Mr. Speaker, the response is as follows:
a) Krill or euphasiids have been extensively studied by acoustic and trawl methods both in the Strait of Georgia and the west coast of Vancouver Island. These studies have confirmed that the existing fishery is a small percentage of the krill biomass and is not believed to compromise the use of krill as a food by salmon and other species, but that harvests should not be increased.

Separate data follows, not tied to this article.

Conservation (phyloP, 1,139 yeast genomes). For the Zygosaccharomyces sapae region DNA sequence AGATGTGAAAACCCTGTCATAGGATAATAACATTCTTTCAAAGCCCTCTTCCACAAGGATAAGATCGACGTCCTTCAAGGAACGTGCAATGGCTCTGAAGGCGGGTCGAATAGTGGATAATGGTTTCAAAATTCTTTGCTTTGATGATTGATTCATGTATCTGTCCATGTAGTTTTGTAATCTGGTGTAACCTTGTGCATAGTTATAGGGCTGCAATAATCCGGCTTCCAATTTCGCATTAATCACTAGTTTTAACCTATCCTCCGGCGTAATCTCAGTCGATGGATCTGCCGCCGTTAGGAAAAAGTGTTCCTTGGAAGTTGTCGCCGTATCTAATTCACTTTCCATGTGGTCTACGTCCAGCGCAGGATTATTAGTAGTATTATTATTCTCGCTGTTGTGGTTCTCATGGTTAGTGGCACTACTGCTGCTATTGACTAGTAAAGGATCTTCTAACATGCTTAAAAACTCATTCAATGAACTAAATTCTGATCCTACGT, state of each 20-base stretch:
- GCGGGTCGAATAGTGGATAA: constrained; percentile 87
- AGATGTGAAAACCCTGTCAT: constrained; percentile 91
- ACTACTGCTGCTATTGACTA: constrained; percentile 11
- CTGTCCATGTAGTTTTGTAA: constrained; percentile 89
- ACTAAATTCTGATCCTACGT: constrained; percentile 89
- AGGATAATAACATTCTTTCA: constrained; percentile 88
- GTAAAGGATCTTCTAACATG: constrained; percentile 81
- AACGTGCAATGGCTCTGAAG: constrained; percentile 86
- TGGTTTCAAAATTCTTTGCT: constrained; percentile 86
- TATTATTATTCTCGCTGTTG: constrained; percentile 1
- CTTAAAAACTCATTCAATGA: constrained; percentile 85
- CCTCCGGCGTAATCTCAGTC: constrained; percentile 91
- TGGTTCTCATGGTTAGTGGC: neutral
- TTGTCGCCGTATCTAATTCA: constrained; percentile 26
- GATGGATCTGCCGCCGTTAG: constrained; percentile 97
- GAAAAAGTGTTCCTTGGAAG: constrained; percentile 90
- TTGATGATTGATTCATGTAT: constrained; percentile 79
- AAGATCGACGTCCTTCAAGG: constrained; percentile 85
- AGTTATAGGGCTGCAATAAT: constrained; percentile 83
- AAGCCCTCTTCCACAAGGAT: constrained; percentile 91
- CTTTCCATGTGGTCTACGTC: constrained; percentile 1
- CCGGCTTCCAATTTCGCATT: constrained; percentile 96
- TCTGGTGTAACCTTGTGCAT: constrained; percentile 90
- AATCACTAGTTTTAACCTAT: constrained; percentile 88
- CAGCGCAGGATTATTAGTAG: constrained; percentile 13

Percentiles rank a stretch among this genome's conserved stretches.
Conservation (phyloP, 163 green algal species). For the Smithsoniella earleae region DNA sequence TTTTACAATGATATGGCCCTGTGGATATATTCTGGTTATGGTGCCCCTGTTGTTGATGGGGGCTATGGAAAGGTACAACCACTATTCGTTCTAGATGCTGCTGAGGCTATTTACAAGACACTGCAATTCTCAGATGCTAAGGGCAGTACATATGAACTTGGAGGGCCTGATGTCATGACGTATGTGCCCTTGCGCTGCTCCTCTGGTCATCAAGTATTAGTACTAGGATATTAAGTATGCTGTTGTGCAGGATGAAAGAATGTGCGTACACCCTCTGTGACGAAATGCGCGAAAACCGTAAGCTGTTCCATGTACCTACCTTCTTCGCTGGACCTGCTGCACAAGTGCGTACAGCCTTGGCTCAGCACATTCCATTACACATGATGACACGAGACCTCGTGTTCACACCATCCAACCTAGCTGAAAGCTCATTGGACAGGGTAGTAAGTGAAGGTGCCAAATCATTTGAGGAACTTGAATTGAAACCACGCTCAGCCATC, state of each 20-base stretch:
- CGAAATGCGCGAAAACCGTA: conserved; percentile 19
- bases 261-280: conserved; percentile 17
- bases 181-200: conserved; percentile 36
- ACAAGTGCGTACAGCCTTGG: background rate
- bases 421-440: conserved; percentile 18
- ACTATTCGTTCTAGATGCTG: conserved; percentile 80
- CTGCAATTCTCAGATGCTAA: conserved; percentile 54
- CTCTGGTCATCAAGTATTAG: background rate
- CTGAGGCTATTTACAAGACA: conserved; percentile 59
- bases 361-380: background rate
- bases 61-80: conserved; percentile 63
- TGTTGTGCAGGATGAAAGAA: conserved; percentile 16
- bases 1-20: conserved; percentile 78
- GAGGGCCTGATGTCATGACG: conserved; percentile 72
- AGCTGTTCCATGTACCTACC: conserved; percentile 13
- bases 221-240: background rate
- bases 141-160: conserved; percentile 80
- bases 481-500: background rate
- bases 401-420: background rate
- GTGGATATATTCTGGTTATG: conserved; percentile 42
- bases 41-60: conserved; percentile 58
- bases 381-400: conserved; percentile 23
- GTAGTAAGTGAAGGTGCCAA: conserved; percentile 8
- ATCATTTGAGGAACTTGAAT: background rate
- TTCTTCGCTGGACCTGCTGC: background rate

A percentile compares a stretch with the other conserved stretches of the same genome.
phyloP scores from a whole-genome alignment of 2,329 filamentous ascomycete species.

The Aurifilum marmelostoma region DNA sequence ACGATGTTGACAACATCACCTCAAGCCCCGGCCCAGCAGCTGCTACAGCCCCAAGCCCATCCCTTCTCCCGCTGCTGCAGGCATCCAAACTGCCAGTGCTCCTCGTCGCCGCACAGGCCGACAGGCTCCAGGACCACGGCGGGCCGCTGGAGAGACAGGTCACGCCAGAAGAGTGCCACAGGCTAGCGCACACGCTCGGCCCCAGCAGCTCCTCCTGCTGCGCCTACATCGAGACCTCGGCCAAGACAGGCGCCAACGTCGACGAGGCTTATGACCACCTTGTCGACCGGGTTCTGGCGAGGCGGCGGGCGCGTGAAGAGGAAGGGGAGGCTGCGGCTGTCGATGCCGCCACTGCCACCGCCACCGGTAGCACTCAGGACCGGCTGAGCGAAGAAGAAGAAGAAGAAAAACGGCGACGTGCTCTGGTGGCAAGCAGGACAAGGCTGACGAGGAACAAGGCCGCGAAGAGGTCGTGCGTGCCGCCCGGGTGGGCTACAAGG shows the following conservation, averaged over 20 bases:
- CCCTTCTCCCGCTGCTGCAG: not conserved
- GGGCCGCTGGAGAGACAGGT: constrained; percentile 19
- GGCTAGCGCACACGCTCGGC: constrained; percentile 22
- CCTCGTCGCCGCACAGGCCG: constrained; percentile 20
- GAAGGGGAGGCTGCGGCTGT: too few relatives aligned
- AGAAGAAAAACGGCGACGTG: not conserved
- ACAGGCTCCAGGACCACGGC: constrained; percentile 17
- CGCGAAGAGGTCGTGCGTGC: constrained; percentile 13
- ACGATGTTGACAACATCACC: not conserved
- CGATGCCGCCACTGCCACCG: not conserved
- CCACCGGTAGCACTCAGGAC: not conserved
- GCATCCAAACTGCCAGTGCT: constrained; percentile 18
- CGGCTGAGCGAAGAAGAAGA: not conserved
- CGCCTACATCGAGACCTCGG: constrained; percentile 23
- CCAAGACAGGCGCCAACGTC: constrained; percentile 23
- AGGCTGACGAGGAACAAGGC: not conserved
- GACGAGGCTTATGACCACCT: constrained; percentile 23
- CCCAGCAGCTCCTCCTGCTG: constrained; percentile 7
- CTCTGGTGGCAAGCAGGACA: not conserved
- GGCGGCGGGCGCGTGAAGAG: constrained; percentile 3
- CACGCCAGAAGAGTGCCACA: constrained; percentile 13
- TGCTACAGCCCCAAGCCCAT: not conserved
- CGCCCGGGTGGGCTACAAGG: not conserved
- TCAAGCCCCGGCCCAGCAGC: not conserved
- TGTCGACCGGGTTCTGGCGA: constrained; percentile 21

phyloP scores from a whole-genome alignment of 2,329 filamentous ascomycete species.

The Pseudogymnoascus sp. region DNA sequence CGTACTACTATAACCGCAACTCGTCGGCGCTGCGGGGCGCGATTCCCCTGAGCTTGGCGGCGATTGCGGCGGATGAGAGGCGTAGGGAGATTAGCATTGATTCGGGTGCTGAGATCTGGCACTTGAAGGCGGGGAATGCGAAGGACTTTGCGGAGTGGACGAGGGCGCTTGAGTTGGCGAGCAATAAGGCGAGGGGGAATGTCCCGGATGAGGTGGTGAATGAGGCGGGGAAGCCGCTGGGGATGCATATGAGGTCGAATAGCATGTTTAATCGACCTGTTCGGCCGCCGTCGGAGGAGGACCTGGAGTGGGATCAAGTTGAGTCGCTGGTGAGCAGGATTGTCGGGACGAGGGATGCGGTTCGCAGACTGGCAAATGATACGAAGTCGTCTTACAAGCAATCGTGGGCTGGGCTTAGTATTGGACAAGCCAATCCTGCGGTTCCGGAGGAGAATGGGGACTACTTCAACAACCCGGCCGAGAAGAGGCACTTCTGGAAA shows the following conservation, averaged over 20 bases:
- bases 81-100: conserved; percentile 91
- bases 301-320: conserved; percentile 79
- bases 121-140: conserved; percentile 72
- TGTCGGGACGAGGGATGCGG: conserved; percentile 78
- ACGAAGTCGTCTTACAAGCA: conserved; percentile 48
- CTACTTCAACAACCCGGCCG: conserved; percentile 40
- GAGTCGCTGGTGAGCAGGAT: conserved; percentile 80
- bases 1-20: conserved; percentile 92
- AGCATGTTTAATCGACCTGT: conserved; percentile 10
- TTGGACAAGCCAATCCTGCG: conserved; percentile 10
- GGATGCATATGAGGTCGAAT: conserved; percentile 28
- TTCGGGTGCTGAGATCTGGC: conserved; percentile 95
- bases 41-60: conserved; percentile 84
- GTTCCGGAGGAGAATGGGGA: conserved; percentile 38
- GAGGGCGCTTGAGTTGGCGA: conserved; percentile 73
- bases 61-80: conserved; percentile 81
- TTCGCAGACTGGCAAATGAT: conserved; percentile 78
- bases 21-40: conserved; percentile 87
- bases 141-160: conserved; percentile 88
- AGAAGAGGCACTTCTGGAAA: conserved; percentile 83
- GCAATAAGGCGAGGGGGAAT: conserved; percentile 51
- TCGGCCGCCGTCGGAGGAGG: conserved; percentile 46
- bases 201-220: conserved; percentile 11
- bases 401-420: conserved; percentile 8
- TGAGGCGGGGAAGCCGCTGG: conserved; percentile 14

b) and c) Bycatch of other species in this fishery is low. However, to further minimize the chance of interaction of the fishery with juvenile salmonids, the season was truncated and now takes place from January to March 31 rather than ending in May. In keeping with research conclusions the fishery is also capped at 500 metric tones to ensure that krill are available as a prey species as per the forage species policy. The krill management plan further states that no increase in quota will be entertained without a sound scientific basis, which is in accordance with scientific advice.